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Moscow Travel Guide - Travel S Helper

Moscow

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Moscow is Russia’s capital and biggest city, with a population of 12.2 million inside the city boundaries and 16.8 million within the metro area. Moscow is one of Russia’s three federal cities (the others are Saint Petersburg and Sevastopol, although the status of the latter is disputed due to the annexation of Crimea by Russia).

Moscow is Russia’s and Eastern Europe’s primary political, economic, cultural, and scientific hub, as well as the biggest metropolis fully on the European continent.

Moscow is the ninth most expensive city in the world, yet it is also one of the world’s fastest rising tourism attractions.

Moscow is the world’s most populous inland city, located on the Moskva River in the Central Federal District of European Russia. The city is well-known for its architecture, notably for ancient structures like as Saint Basil’s Cathedral, which has vividly colored domes. It is one of the greenest capitals and largest cities in Europe and the globe, with vegetation covering more than 40% of its land.

The city has served as the capital of many nations, including the medieval Grand Duchy of Moscow and the following Tsardom of Russia, as well as the Soviet Union and the modern Russian Federation. Moscow is regarded as the cultural capital of Russia due to the residence of Russian artists, scientists, and sports leaders, as well as the existence of museums, academic and governmental organizations, and theaters.

The Moscow Kremlin, a historic city-fortress that now serves as the Russian president’s palace, is the center of power for the Russian government. The Moscow Kremlin and Red Square are two of the city’s World Heritage Sites. The city also houses both chambers of the Russian parliament (the State Duma and the Federation Council).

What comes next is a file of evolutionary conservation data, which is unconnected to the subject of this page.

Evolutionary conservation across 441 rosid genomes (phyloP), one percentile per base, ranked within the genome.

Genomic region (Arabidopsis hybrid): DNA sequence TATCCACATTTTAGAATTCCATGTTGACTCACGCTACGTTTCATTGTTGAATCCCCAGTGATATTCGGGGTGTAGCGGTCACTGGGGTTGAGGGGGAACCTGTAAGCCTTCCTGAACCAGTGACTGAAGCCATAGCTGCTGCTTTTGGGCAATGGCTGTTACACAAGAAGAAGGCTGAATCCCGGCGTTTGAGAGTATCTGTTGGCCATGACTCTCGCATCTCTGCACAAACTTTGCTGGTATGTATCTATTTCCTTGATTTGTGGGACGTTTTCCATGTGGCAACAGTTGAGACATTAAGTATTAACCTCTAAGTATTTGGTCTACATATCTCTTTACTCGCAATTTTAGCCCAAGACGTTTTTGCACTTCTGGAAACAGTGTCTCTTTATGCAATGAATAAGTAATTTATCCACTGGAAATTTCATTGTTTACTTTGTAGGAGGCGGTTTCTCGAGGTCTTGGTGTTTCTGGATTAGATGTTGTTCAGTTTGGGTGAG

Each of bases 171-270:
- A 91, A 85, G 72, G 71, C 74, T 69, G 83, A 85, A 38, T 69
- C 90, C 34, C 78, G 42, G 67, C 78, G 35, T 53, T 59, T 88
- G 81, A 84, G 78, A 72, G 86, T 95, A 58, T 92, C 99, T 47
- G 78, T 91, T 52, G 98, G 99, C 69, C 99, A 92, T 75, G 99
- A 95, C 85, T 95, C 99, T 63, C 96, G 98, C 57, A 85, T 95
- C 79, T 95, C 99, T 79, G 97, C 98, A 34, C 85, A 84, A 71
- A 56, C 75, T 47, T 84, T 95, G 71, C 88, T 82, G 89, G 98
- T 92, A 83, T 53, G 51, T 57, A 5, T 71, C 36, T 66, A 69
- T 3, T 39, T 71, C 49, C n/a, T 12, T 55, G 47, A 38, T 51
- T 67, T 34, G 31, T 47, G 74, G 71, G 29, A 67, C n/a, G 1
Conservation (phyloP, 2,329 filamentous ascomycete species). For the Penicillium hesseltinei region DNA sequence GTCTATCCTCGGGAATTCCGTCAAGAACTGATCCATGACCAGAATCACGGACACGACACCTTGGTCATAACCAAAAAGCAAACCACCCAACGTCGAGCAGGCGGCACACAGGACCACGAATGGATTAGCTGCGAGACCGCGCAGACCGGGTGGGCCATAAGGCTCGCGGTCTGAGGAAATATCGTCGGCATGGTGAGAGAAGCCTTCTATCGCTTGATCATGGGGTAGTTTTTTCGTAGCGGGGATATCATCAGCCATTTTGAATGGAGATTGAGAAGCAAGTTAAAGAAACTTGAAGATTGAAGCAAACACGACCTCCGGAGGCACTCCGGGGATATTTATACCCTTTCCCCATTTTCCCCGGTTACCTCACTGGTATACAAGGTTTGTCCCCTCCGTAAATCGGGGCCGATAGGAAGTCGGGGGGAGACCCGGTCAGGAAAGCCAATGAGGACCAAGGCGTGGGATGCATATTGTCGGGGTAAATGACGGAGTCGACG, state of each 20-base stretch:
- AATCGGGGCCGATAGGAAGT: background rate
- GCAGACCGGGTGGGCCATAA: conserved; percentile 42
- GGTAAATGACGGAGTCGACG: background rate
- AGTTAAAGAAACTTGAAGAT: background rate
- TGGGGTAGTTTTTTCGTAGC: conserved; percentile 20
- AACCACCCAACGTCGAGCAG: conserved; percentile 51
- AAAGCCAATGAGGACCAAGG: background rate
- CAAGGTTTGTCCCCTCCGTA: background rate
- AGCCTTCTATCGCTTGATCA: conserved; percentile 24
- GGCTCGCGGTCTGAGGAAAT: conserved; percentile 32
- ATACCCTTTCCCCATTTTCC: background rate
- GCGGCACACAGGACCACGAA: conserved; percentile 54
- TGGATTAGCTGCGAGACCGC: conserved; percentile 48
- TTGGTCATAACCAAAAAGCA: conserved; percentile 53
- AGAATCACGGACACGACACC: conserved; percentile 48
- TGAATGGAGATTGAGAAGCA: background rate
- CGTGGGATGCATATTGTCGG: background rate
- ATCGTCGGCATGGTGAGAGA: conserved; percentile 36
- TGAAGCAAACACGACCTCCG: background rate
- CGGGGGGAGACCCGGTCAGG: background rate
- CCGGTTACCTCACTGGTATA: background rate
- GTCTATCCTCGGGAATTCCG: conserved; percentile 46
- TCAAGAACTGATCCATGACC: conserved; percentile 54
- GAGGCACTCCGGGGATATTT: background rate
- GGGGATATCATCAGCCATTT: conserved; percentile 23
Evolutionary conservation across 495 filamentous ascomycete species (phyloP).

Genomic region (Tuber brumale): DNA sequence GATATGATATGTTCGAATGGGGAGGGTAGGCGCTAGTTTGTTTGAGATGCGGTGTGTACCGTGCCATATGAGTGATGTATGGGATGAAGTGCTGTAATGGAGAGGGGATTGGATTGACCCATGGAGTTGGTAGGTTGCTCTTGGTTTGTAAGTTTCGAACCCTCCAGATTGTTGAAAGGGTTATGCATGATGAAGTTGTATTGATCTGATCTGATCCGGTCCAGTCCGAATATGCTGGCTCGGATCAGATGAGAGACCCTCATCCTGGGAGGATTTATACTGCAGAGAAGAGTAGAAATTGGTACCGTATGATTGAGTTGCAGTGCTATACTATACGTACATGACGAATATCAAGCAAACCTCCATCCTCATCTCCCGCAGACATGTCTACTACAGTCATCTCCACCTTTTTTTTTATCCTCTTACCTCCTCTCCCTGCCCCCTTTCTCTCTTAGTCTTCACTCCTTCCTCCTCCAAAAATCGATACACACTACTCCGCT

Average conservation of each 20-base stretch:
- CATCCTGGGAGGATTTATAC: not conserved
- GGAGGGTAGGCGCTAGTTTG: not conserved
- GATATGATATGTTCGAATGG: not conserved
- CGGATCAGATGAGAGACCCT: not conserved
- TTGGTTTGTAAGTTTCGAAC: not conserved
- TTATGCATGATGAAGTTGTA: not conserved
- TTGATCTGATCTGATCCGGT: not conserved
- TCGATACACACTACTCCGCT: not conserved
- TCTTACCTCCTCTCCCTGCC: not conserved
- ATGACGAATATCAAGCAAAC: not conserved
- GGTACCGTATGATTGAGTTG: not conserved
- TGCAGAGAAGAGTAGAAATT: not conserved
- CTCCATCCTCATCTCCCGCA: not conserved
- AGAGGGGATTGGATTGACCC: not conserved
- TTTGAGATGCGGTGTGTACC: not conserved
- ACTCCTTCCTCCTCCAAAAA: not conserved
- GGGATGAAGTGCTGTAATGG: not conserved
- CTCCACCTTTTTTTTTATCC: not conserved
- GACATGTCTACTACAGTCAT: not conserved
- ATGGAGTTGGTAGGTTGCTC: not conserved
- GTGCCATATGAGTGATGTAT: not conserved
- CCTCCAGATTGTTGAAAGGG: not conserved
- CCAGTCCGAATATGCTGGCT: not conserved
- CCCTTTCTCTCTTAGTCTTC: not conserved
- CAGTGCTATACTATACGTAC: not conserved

The city is served by a transit network that includes four international airports, nine railway terminals, numerous trams, a monorail system, and one of the world’s deepest underground metro systems, the Moscow Metro, which is the world’s fourth-largest and largest outside of Asia in terms of passenger numbers, and the busiest in Europe. Because of the magnificent design of its 197 stops, it is acknowledged as one of the city’s monuments.

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Moscow | Introduction

Moscow – Info Card

POPULATION :  City: 12,197,596 /   Metro: 16,800,000
FOUNDED :   Before 1147
TIME ZONE :  MSK (UTC+03:00)
LANGUAGE :  Russian
RELIGION :  Russian Orthodox 79.8%, Muslims 14%, Others 6.2%
AREA :  2,511 km2 (970 sq mi)
ELEVATION :  55.8–91.5 m (183.1–300.2 ft)
COORDINATES :  55°45′N 37°37′E
SEX RATIO :  Male: 46,13%
 Female: 53,87%
ETHNIC :  Russian 91.65%, Ukrainian 1.42%, Tatar 1.38%, Others 5.55%
AREA CODE :  495
POSTAL CODE :
DIALING CODE :  +7 495
WEBSITE :  www.mos.ru

Tourism in Moscow